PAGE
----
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Training & Tutorials:

*Roles and Responsibilities of a

 Business Analyst

*What is System Analyst

*What is SDLC and different

 Phases of it?

*What is usecase diagram?

 & its Importance.

*How to draw flowchart? And

 its uses?

*What is RUP? Explain in detail.

*What is UML explain in detail?

*Business Analyst Tutorials

*Business Analyst Interview

 Questions

*Testing (QA) knowledge Required

 for BA

*Business Analyst Healthcare

 domain Tutorials

*Business Analyst Finance

 Domain Tutorials

*Rational Rose Tools Interview

 Questions

*Diagrams for Business Analyst

*Resumes for Business Analyst

*Jobs for Business Analyst

*Interviews Tips

*Other-Interview-Questions

 

BA Interview Questions

*BA Interview questions set 1

*BA Interview questions set 2

*BA Interview questions set 3

*BA Interview questions set 4

*BA Interview questions set 5

*Business analyst Interview

 questions 6

*Business analyst Interview

 questions 7

*Business analyst Interview

 questions 8

*Resume writing tips for BA 9

*General business analyst interview

  questions 10

*Mortgage related interview questions

  for BA 11

 

Business Analyst Tutorials

*Responsibilities of a Business Analyst

*What is Business Analysis

*Sequence diagram Explained

*Class diagram explained

*RUP explained

*UML(unified modelling language)

*SDLC(systems development life cycle)

*Insurance knowledge for BA

*Health care knowledge for BA

*Finance banking knowledge for BA

*Role of a Business Analyst(high level)

*Use case diagram step by step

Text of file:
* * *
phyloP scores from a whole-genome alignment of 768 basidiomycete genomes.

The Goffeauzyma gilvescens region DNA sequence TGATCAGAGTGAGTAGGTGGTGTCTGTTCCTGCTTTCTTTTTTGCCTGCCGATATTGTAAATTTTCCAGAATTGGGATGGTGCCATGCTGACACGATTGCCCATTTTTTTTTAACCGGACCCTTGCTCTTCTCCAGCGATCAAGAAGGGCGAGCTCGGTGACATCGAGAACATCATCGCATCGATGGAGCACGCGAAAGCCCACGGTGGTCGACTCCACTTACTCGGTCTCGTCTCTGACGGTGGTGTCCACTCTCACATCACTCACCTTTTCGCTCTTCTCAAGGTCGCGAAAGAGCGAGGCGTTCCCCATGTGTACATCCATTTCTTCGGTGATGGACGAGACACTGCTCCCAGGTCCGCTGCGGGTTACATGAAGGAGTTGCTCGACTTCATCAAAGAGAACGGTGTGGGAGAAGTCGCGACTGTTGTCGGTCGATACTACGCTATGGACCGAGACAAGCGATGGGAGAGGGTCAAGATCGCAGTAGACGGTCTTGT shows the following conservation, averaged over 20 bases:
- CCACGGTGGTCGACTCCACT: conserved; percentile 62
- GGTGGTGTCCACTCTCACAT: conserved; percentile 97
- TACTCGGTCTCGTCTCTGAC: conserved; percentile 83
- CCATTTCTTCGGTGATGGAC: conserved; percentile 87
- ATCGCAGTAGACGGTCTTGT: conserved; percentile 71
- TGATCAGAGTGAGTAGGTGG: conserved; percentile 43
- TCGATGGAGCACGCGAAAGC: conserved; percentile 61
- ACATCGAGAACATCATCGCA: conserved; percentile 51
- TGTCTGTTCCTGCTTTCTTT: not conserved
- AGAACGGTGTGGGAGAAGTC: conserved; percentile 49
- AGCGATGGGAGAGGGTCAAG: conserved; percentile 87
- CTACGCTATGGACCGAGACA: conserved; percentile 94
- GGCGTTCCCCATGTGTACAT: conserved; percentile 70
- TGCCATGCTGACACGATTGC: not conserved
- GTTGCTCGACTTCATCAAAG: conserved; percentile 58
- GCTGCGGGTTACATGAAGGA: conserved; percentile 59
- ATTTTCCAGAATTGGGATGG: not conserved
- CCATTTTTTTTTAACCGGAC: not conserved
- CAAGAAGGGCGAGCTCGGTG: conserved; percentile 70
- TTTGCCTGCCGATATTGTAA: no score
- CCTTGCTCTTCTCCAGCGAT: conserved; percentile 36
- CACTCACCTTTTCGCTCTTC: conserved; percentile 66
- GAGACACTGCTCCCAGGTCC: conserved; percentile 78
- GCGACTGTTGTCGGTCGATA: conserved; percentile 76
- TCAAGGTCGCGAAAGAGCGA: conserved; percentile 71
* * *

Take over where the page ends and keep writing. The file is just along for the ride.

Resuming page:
*Class Diagrams UML

*Responsibilities of BA

*What is RUP ?

*RUP in SDLC process

*SDLC

*Bug Life cycle

*BA Faq

*Business Users of the system

*Class diagrams

*CMM levels

*Collaboration diagram

*Data Mapping & Data modeling

*Data model in data base

*Deliverables in SDLC

*Tools used by BA

*Q-Gate (quality gate)

*RUP (rational unified processing)

*Sequence diagrams

*Deliverables in RUP

*UML (unified modeling language)

*Use case diagram

*Use case examples

*Use case template examples

*what are JAD sessions?

*What is GAP analysis ?

*What is User acceptance testing (
UAT)?

*Daily duties of a BA

*What is System analyst ?

*UML Tutorial Part 1

*UML Tutorial Part 2

*UML Tutorial Part 3

*UML Tutorial Part 4

*UML Tutorial Part 5

*UML Tutorial Part 6

*UML Tutorial Part 7

*UML Tutorial Part 8

 

Testing Knowledge

*Testing processes

*QTP recording flow

*Break points in qtp

*Split actions in qtp

*Parameterization

*Check Points in QTP

*Integrated testing

*What is QTP ?

*Loadrunner step by step

 

Business Analyst Finance

*Business Analyst Finance domain

 Interview questions set 1

*What is Fixed rate Loan?

*What is home equity line of credit

  (HELOC) ?

*What is Loan to value ratio ?

*What is debt to income  ratio &

*What is lien Lien holder ?

*What are mutual funds ? Interview

 questions

*Trading of Stocks , what are stocks?

*New york Stock exchange

*What is NASDAQ ?

*Stock exchanges in USA

*Factors that will affect the change in

 price of STOCKS

*How to buy a STOCK ?

*What stocks are treated as equity

 while bonds as debt ?

*Some more Finance related interview

  questions for Business analyst

*Imp finance related interview

 questions for BA

*What is SWAP and types of swaps

*What are  Options & Bonds and types

Bonds in finance

*what are Options in finance

*what is a derivative and how it functions

*Who is a broker dealer

*Commercial bank in brokerage industry

*Who is a market maker?

*who is a specialist ?

*What are bond and types of bonds

*Steps for writing use case diagram

*What is SOX (Sarbanes Oxley act)

*CMM Capability maturity model